Re: Sometimes I miss...
I miss being able to flick the mouse just right to cause the ball to spin sending the cursor across the screen with little to no mousepad travel.
20 posts • joined 2 Jan 2008
Customers are more technically inclined, and therefore better understand the capabilities and limitations of the technology they are using? They are proficient in the use of self service tools and are able to solve their problems without help from the provider?
Or they have given up complaining and just accept tthings are they way they are with no hope of resolution.
When Comcast calls with a lower price for a TV+Internet be sure to ask how much your total monthly bill will be. In addition to the base price there is a local TV station fee, local sports franchise fee (some markets), hardware rental fees (you MUST have a TV box nowadays, sometimes they include the first box, sometimes not), HD technology fee (!!), and various local, state, and federal fees.
...and current offer is for a 12-month contract. The base price will not change for the duration of the contract, but all the associated fees can and will.
Internet-only service currently does not have any of those associated fees.
I seem to recall that as Bowman removes parts of HALs CPU/Memory, he finally reveals the hidden orders about the Monolith.
This could be exposure to another flaw. HAL was programmed with a rudimentary self-preservation routine while lacking a similar routine to protect the human crew, or at least a routine which properly valued the human crew's life. I believe HAL displayed the classified video as a last ditch effort to protect system operations. It seemed like the video had been played ahead of schedule.
It all comes down to Bowman and Poole attempting to hack the system and getting bit in the ass. One should not go around a submerged submarine flicking random switches and turning random valves. Likewise one should not try to purposefully trigger a logic error in the computer running the spacecraft keeping you alive. Not to mention the programmers should have provided HAL an exit routine for whenever the subject of the secret came up. If Discussion = Mission Secret .AND. Jupiter = Still far away .THEN. "I'm sorry but that information is not relevant to current mission operations. Please do not inquire further until we reach our destination. Shall we play a game?".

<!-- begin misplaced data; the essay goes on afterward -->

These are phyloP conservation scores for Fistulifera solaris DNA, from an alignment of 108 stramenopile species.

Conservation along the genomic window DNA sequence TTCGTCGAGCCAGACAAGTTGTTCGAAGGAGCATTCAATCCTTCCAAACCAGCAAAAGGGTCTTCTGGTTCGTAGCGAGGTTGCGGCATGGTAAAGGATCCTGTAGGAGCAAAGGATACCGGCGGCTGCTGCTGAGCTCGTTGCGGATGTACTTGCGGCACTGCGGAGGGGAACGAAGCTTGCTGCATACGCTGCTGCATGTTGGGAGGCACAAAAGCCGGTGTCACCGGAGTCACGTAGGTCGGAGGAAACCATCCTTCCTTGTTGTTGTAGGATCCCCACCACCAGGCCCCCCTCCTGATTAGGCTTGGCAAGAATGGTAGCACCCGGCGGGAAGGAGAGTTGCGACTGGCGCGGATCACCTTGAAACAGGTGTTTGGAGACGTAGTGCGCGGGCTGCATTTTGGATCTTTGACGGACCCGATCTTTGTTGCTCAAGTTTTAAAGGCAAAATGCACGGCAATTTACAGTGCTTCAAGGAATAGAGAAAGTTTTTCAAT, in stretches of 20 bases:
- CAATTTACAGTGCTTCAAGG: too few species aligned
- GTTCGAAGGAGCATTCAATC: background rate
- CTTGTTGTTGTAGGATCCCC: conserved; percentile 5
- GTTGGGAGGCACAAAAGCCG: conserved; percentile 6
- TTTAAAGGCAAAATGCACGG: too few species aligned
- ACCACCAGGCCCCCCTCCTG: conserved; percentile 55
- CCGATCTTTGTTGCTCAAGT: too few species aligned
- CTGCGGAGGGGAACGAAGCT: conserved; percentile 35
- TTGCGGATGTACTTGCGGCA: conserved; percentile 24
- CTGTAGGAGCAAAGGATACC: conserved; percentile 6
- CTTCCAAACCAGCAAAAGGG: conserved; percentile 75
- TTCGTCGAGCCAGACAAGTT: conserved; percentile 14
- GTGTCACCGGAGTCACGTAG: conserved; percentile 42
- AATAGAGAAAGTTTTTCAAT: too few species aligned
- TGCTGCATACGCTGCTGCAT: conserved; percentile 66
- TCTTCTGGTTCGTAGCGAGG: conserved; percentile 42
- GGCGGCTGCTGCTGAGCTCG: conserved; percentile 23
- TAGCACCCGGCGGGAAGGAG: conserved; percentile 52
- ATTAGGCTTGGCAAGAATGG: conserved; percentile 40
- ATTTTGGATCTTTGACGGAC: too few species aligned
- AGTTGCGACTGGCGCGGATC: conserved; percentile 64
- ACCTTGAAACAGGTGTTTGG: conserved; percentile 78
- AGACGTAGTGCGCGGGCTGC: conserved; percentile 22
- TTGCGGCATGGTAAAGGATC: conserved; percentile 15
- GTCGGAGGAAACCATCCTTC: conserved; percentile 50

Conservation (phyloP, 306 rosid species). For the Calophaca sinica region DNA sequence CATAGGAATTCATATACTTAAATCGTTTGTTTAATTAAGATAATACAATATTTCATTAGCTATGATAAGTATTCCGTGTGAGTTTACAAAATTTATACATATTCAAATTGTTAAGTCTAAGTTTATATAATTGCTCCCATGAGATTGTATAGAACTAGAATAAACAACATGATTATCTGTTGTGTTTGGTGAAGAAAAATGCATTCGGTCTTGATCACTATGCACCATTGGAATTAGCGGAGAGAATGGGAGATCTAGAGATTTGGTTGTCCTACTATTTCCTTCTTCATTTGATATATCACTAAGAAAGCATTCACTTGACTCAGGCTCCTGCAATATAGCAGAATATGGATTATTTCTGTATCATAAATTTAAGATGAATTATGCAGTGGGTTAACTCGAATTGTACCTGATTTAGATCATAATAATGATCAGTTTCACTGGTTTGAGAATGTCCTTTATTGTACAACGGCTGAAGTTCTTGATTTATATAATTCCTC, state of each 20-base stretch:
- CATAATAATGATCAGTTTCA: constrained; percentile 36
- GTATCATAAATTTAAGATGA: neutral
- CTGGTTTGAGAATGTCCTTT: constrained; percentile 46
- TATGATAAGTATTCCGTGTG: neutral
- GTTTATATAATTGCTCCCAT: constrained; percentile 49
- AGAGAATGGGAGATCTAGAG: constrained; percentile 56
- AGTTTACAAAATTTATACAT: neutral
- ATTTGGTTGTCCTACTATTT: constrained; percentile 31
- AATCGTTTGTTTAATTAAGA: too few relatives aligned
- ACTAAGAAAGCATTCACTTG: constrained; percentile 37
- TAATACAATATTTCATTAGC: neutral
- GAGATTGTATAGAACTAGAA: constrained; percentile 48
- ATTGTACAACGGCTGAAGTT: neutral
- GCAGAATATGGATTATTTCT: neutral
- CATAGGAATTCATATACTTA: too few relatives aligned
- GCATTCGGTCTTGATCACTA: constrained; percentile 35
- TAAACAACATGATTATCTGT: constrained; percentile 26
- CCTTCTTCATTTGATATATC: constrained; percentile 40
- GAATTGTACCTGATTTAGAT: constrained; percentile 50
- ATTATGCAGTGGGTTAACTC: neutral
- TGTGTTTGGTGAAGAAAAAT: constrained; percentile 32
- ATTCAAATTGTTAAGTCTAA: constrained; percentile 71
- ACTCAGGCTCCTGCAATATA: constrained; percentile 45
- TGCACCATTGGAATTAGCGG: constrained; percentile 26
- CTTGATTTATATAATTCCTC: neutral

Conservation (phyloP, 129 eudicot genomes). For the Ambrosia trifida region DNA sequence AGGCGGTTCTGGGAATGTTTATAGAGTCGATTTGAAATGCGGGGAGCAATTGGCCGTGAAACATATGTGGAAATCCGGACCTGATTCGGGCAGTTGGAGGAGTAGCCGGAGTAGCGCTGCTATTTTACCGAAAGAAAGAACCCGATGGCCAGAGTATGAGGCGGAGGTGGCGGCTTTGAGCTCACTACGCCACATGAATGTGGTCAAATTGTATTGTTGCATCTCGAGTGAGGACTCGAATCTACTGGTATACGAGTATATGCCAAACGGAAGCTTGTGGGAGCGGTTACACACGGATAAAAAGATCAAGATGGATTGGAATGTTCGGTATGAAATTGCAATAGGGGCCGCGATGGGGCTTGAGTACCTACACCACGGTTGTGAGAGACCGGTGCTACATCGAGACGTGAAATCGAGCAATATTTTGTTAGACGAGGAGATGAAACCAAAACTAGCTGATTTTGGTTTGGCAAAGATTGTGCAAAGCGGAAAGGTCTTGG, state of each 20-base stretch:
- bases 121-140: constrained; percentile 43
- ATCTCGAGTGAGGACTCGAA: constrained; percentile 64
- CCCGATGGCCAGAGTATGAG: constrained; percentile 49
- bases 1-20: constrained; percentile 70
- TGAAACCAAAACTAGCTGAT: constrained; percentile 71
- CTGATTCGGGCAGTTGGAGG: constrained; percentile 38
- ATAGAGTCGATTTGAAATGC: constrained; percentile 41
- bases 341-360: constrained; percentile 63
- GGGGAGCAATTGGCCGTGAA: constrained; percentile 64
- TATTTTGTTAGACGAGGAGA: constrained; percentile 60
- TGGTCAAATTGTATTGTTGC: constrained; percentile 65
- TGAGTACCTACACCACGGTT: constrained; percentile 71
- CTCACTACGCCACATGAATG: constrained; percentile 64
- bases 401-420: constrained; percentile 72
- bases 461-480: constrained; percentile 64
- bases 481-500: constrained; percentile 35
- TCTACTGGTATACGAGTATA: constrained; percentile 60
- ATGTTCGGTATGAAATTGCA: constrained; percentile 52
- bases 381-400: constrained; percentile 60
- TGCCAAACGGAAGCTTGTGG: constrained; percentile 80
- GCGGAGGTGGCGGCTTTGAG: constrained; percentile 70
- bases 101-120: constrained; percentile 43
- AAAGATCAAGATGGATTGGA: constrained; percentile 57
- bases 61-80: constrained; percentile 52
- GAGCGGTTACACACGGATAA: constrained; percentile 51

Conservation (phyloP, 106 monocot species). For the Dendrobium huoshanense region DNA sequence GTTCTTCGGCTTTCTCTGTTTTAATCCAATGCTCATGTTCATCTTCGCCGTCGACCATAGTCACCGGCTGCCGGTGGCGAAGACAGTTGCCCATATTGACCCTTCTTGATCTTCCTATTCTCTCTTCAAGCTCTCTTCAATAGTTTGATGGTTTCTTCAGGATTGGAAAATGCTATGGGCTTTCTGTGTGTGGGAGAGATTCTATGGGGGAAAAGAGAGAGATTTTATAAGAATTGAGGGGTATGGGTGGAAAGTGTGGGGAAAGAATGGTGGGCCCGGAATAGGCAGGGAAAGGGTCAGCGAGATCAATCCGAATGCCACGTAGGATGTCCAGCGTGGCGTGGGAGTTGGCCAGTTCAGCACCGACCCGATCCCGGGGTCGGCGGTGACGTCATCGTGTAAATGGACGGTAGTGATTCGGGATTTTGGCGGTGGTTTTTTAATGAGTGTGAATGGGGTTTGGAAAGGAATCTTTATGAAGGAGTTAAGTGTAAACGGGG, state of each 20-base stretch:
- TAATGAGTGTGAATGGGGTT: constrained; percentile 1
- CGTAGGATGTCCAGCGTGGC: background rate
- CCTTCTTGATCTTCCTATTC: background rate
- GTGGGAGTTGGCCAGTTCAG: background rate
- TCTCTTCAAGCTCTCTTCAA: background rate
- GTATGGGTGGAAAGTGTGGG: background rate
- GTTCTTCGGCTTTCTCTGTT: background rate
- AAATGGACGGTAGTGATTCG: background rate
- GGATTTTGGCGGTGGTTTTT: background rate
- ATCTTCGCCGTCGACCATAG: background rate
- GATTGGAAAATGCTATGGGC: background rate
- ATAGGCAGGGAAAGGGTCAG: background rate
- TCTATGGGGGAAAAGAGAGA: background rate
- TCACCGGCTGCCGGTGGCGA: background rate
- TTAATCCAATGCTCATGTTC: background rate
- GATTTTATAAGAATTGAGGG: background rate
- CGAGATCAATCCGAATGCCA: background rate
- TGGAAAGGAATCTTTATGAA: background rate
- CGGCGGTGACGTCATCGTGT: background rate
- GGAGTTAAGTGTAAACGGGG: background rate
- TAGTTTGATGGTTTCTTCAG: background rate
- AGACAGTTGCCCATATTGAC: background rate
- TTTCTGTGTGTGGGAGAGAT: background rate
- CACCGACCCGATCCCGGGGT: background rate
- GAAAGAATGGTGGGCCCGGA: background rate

It was a tragic series of human failures. And then it went off the rails with all that psychedelic alien stuff. :)
"Rogue AI". HAL was merely a computer with flawed programming operated by humans who insisted in inputting data that was out of bounds for the application.
HAL was given contradicting instructions. Provide all the information the crew needed to perform the mission and keep the true goal of the mission a secret. When Dave and Frank start interrogating HAL (which they should have known better*) they exposed the flaw.
To HAL it became an equation to be balanced in which humans were a variable. He balanced the equation by removing the crew from the equation. Thus exposing the second flaw; a lack of an instruction to value the life of the crew above all else.
Many people miss it. Where HAL repeats "Just a moment" is when he is trying to solve the equation. This is the pivotal and most underrated moment in the film. HAL is the fastest computer known to man. He can instantly retrieve any data or solve any problem without delay, but takes not one but two "Just a moment" when Frank and Dave ask their question. This is an eternity in terms of processing time. It indicates all of HAL's resources went busy trying to solve the equation and come to the most unfortunate of solutions.
So, as HAL himself states, it has always been due to 'human
* - Frank and Dave are both military. Their training wouldn't allow them to interrogate another crew member about potentially classified information. They did not truly view HAL as another member of the crew.
...and AMD. And ARM. And Power. Do I remember seeing SPARC in there as well? Keep in mind that this particular set of vulns has effected a large swath of CPUs across several manufacturers. It seems like they all bought from the same patent bucket. If Intel is the original designer and everyone licensed the feature from them, then sure blame them. But I myself have not read where the memory management algorithms that caused all this actually came from.
Slightly apropos, was driving through a neighborhood the other night when I was hit with a green flash. It was for half a second and did not affect my night vision, but was certainly annoying.
Long story longer, it was one of those laser Christmas decoration things. It was pointed at the house, but one of the beams was hitting something reflective which allowed "leakage" toward the street.
> We can only hope that, like AT&T, MS will eventually *be* broken up...and allow
> real competition and innovation.
Oh, yeah. Look at how all that turned out. The "competition" ended up being no better than AT&T, and AT&T is back in one piece again, larger than before. At the moment they are trying to muscle Tennessee to have a state-wide franchise fee for TV services instead of dealing county-by-county like all the cablecos have had to do.
Based on the US's history of "breaking up" monopolies, Microsoft should welcome it. It would be very advantageous in the long run.
No conspiracy? An oil company obtains the patents for and forces the shutdown of efficient NiMH battery pack manufacturing. Why is this not a conspiracy??
According to the EPA, the 2002/2003 Toyota RAV4 EV costed around $360/yr in electricity, Compared to the Toyota Prius which is around $900/yr in gasoline, and around $1500 to $2000/yr for the typical conventional sedan.
The RAV4 had a range of 80 miles on a 5 hour charge. Battery life has been proven to be around 150,000 miles... Why are EVs bad again?
Biting the hand that feeds IT © 1998–2020